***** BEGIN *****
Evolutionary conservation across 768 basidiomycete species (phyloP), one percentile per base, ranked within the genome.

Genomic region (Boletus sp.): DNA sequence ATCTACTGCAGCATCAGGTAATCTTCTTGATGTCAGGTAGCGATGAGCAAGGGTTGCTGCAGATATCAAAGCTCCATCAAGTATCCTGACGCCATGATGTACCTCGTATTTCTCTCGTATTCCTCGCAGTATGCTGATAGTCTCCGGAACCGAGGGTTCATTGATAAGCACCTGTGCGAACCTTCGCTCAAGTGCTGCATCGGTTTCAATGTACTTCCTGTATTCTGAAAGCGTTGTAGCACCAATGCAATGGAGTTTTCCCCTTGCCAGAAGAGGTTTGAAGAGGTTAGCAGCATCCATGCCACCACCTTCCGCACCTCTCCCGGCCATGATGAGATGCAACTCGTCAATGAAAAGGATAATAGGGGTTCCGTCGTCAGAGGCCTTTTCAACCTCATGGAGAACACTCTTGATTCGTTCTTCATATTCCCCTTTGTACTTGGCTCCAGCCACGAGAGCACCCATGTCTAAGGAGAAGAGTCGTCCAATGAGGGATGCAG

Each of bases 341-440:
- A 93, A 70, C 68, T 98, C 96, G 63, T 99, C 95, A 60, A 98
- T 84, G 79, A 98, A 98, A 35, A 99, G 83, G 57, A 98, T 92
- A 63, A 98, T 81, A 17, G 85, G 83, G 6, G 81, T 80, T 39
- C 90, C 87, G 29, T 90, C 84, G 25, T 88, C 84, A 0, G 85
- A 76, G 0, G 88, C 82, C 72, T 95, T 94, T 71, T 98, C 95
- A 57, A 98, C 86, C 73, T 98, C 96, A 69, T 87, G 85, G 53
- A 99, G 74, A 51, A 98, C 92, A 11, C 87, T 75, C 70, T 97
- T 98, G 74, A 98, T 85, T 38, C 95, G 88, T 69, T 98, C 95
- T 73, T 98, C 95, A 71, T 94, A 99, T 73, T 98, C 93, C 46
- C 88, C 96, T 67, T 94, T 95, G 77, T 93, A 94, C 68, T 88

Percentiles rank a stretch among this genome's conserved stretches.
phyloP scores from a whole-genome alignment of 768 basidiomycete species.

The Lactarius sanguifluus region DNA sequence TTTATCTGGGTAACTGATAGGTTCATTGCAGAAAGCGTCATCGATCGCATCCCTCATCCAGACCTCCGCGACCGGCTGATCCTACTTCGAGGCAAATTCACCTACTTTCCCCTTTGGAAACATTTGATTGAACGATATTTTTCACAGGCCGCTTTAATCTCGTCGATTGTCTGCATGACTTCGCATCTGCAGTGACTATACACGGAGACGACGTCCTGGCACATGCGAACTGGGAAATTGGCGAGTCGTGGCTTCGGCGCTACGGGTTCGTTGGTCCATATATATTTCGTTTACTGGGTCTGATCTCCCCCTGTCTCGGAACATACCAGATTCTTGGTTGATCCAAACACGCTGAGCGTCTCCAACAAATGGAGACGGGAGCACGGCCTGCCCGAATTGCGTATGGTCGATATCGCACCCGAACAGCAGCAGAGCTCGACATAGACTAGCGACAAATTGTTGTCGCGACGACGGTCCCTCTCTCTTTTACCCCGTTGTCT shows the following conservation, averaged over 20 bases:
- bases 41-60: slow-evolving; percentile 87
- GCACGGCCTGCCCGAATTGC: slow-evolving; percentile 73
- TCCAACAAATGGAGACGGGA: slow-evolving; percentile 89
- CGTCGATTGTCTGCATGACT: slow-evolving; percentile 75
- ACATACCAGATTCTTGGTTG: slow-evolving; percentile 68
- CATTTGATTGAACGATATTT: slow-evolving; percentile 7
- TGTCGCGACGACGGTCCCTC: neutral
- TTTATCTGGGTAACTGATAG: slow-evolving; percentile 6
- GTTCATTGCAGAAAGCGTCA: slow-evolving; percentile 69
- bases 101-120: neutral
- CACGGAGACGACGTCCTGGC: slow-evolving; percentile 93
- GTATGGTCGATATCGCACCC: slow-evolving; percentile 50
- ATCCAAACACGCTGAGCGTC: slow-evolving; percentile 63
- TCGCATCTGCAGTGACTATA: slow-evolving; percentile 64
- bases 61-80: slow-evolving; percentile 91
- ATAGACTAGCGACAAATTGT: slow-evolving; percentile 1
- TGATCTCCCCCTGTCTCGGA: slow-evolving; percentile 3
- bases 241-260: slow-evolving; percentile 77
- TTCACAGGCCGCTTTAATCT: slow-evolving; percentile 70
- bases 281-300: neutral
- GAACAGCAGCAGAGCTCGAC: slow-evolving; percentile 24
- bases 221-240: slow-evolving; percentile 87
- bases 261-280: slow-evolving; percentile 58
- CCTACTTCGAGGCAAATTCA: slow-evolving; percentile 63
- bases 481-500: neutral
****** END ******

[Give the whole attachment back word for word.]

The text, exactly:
Evolutionary conservation across 768 basidiomycete species (phyloP), one percentile per base, ranked within the genome.

Genomic region (Boletus sp.): DNA sequence ATCTACTGCAGCATCAGGTAATCTTCTTGATGTCAGGTAGCGATGAGCAAGGGTTGCTGCAGATATCAAAGCTCCATCAAGTATCCTGACGCCATGATGTACCTCGTATTTCTCTCGTATTCCTCGCAGTATGCTGATAGTCTCCGGAACCGAGGGTTCATTGATAAGCACCTGTGCGAACCTTCGCTCAAGTGCTGCATCGGTTTCAATGTACTTCCTGTATTCTGAAAGCGTTGTAGCACCAATGCAATGGAGTTTTCCCCTTGCCAGAAGAGGTTTGAAGAGGTTAGCAGCATCCATGCCACCACCTTCCGCACCTCTCCCGGCCATGATGAGATGCAACTCGTCAATGAAAAGGATAATAGGGGTTCCGTCGTCAGAGGCCTTTTCAACCTCATGGAGAACACTCTTGATTCGTTCTTCATATTCCCCTTTGTACTTGGCTCCAGCCACGAGAGCACCCATGTCTAAGGAGAAGAGTCGTCCAATGAGGGATGCAG

Each of bases 341-440:
- A 93, A 70, C 68, T 98, C 96, G 63, T 99, C 95, A 60, A 98
- T 84, G 79, A 98, A 98, A 35, A 99, G 83, G 57, A 98, T 92
- A 63, A 98, T 81, A 17, G 85, G 83, G 6, G 81, T 80, T 39
- C 90, C 87, G 29, T 90, C 84, G 25, T 88, C 84, A 0, G 85
- A 76, G 0, G 88, C 82, C 72, T 95, T 94, T 71, T 98, C 95
- A 57, A 98, C 86, C 73, T 98, C 96, A 69, T 87, G 85, G 53
- A 99, G 74, A 51, A 98, C 92, A 11, C 87, T 75, C 70, T 97
- T 98, G 74, A 98, T 85, T 38, C 95, G 88, T 69, T 98, C 95
- T 73, T 98, C 95, A 71, T 94, A 99, T 73, T 98, C 93, C 46
- C 88, C 96, T 67, T 94, T 95, G 77, T 93, A 94, C 68, T 88

Percentiles rank a stretch among this genome's conserved stretches.
phyloP scores from a whole-genome alignment of 768 basidiomycete species.

The Lactarius sanguifluus region DNA sequence TTTATCTGGGTAACTGATAGGTTCATTGCAGAAAGCGTCATCGATCGCATCCCTCATCCAGACCTCCGCGACCGGCTGATCCTACTTCGAGGCAAATTCACCTACTTTCCCCTTTGGAAACATTTGATTGAACGATATTTTTCACAGGCCGCTTTAATCTCGTCGATTGTCTGCATGACTTCGCATCTGCAGTGACTATACACGGAGACGACGTCCTGGCACATGCGAACTGGGAAATTGGCGAGTCGTGGCTTCGGCGCTACGGGTTCGTTGGTCCATATATATTTCGTTTACTGGGTCTGATCTCCCCCTGTCTCGGAACATACCAGATTCTTGGTTGATCCAAACACGCTGAGCGTCTCCAACAAATGGAGACGGGAGCACGGCCTGCCCGAATTGCGTATGGTCGATATCGCACCCGAACAGCAGCAGAGCTCGACATAGACTAGCGACAAATTGTTGTCGCGACGACGGTCCCTCTCTCTTTTACCCCGTTGTCT shows the following conservation, averaged over 20 bases:
- bases 41-60: slow-evolving; percentile 87
- GCACGGCCTGCCCGAATTGC: slow-evolving; percentile 73
- TCCAACAAATGGAGACGGGA: slow-evolving; percentile 89
- CGTCGATTGTCTGCATGACT: slow-evolving; percentile 75
- ACATACCAGATTCTTGGTTG: slow-evolving; percentile 68
- CATTTGATTGAACGATATTT: slow-evolving; percentile 7
- TGTCGCGACGACGGTCCCTC: neutral
- TTTATCTGGGTAACTGATAG: slow-evolving; percentile 6
- GTTCATTGCAGAAAGCGTCA: slow-evolving; percentile 69
- bases 101-120: neutral
- CACGGAGACGACGTCCTGGC: slow-evolving; percentile 93
- GTATGGTCGATATCGCACCC: slow-evolving; percentile 50
- ATCCAAACACGCTGAGCGTC: slow-evolving; percentile 63
- TCGCATCTGCAGTGACTATA: slow-evolving; percentile 64
- bases 61-80: slow-evolving; percentile 91
- ATAGACTAGCGACAAATTGT: slow-evolving; percentile 1
- TGATCTCCCCCTGTCTCGGA: slow-evolving; percentile 3
- bases 241-260: slow-evolving; percentile 77
- TTCACAGGCCGCTTTAATCT: slow-evolving; percentile 70
- bases 281-300: neutral
- GAACAGCAGCAGAGCTCGAC: slow-evolving; percentile 24
- bases 221-240: slow-evolving; percentile 87
- bases 261-280: slow-evolving; percentile 58
- CCTACTTCGAGGCAAATTCA: slow-evolving; percentile 63
- bases 481-500: neutral